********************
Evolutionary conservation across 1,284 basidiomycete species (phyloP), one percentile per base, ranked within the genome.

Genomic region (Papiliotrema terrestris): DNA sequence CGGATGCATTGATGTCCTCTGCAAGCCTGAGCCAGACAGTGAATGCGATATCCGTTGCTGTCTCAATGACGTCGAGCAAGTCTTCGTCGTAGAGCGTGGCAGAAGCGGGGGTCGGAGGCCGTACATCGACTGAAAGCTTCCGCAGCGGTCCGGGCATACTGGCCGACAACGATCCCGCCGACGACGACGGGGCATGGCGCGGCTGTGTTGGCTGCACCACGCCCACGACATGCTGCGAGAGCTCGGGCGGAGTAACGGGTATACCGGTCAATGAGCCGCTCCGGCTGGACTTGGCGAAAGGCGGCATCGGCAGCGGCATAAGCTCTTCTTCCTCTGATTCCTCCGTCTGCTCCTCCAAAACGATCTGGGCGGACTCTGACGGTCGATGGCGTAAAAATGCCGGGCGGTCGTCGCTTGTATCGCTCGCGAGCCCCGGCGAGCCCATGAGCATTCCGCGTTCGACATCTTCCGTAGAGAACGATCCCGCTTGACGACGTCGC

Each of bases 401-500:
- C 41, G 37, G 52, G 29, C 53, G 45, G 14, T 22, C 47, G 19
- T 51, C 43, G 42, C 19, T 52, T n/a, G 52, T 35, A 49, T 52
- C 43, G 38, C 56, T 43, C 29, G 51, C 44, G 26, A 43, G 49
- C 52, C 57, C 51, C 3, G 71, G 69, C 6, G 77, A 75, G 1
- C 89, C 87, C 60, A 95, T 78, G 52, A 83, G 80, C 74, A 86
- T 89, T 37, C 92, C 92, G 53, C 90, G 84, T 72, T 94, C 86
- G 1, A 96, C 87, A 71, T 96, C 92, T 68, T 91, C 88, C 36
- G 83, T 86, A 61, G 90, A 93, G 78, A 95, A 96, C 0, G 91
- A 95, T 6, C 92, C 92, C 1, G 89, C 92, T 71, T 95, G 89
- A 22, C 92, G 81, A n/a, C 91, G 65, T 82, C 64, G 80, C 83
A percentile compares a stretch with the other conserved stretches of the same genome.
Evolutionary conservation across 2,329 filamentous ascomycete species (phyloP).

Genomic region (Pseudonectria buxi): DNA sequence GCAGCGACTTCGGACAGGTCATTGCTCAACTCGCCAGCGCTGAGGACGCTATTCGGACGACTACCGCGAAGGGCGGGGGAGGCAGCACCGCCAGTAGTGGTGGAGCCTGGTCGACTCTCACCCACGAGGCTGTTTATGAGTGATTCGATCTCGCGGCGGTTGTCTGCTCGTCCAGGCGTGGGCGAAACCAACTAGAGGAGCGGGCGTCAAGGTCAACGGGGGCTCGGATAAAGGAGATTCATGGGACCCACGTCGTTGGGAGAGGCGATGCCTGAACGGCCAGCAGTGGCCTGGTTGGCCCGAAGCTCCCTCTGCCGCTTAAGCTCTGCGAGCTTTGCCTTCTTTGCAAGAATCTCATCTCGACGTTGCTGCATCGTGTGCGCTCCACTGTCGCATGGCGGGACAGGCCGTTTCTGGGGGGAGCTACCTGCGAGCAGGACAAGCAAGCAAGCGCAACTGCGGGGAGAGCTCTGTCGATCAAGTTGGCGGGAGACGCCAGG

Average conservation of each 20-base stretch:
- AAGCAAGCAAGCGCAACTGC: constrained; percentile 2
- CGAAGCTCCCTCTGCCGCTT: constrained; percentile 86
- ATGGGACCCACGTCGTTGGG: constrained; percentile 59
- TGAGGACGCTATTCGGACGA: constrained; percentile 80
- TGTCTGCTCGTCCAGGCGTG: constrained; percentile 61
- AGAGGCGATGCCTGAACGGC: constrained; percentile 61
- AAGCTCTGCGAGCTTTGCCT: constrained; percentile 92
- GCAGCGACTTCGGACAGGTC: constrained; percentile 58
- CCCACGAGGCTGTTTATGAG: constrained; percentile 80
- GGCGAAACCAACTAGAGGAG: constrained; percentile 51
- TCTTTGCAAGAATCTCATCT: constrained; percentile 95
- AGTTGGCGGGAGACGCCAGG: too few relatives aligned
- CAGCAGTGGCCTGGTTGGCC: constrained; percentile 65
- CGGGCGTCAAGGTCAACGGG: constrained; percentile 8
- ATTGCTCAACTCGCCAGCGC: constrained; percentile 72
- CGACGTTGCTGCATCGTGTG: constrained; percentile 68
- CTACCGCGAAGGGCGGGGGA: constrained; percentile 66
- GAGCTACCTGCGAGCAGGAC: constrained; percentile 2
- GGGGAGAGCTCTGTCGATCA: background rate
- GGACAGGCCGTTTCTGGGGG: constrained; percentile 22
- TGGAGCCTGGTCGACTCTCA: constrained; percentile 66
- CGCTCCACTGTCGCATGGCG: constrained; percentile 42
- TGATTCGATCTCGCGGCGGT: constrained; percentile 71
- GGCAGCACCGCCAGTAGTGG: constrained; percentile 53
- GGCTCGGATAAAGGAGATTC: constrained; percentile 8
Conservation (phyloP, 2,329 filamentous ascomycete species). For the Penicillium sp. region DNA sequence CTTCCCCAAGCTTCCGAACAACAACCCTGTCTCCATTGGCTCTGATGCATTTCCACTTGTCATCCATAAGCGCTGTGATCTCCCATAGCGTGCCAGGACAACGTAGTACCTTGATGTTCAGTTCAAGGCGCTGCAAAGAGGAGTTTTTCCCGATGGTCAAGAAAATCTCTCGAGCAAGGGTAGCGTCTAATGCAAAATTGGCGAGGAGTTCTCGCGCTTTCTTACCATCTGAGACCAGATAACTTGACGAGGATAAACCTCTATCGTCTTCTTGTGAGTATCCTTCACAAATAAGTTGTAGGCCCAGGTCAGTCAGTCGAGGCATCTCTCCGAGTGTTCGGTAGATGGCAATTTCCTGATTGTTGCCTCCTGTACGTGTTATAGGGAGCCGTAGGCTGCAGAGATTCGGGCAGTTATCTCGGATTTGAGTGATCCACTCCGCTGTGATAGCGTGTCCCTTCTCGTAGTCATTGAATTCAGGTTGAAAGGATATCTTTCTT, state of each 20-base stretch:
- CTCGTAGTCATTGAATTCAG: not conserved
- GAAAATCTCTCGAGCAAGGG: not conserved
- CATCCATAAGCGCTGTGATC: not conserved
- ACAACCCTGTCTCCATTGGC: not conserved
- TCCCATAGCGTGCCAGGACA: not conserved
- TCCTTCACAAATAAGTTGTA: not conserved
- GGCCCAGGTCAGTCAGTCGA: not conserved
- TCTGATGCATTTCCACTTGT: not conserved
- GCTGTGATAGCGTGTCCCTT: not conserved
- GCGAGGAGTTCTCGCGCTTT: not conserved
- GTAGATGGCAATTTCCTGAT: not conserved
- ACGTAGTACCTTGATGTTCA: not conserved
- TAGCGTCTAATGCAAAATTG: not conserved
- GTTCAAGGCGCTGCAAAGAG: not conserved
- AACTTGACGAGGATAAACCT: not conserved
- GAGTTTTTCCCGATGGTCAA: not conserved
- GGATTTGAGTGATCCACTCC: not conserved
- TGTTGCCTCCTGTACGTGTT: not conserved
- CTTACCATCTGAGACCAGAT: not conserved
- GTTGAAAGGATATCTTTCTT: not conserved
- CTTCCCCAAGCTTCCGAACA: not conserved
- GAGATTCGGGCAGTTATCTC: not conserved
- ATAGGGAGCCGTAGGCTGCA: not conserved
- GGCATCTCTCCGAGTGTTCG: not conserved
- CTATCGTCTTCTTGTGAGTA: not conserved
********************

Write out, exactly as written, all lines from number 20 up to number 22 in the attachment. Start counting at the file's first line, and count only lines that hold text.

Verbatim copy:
- ATGGGACCCACGTCGTTGGG: constrained; percentile 59
- TGAGGACGCTATTCGGACGA: constrained; percentile 80
- TGTCTGCTCGTCCAGGCGTG: constrained; percentile 61